TAIPEI — The U.S. dollar extended its losses against the New Taiwan dollar Friday from the previous session, falling NT$0.021 to close at NT$30.245, as demand for the local currency continued to grow ahead of the Lunar New Year holiday, dealers said.
Although the euro and other currencies in the region weakened against the greenback, the Taiwan dollar was supported by demand from exporters who dumped the U.S. dollar and bought into the local currency to fulfill their annual financial obligations such as providing year-end bonuses to their employees, the dealers said.
The U.S. unit opened at NT$30.290 and moved between NT$30.180 and NT$30.299 before the close. Turnover totaled US$638 million during the trading session.
The dealers said the Taiwan dollar appeared stronger against the U.S. dollar right after the local foreign exchange market opened as exporters scrambled to seek funds and pushed the turnover higher.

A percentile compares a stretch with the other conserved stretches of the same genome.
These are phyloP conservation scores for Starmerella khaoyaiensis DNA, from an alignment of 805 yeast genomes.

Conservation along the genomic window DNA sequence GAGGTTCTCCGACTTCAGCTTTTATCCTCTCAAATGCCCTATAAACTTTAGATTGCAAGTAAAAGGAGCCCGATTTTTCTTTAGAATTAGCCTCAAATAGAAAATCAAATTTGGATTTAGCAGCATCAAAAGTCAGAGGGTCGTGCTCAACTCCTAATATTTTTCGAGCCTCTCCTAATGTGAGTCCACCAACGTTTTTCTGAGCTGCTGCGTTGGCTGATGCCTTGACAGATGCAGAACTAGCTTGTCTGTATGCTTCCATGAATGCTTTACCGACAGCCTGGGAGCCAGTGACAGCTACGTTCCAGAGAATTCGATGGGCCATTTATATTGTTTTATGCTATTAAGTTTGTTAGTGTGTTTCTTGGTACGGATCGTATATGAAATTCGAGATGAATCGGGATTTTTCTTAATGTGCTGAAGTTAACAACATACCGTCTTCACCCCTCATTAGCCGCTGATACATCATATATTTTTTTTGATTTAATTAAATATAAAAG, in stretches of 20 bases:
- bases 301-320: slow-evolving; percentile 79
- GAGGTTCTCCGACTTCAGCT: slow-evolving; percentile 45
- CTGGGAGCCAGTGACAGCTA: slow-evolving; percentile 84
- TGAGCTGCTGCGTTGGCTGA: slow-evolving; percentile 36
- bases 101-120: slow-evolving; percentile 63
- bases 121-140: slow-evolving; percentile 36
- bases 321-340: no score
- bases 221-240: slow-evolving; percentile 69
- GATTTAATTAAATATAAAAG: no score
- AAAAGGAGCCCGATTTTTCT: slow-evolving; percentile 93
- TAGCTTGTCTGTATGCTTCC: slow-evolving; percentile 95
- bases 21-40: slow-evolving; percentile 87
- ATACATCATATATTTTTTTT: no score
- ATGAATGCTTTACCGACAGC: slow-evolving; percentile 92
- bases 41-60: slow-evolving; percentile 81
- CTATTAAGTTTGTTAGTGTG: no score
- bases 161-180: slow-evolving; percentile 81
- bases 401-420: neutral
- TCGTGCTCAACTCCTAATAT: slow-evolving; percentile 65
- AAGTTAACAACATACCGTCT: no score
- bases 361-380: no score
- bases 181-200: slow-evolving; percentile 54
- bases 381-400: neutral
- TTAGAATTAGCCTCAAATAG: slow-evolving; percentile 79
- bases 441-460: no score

The local currency defied the continued weakness of the euro, which was impacted by rising government bond yields in France and Italy, they said, adding that the market feared the two countries will face higher borrowing costs in their bond auctions scheduled for next week.
In addition, the euro fell to a 15-month low against the U.S. dollar overnight as concerns over the debt crisis in Europe were increased by the possibility that Hungary will seek a bailout after its currency encountered a plunge.
Following the downturn of the euro, currencies in Asia, including the Chinese yuan and the South Korean won, also moved lower against the U.S. dollar but failed to stop the Taiwan dollar’s upward trend, the dealers said.
Despite the gains posted by the Taiwan dollar, trading volume remained moderate as sentiment remained cautious ahead of the U.S. December non-farm payroll data due for release later in the day, they said.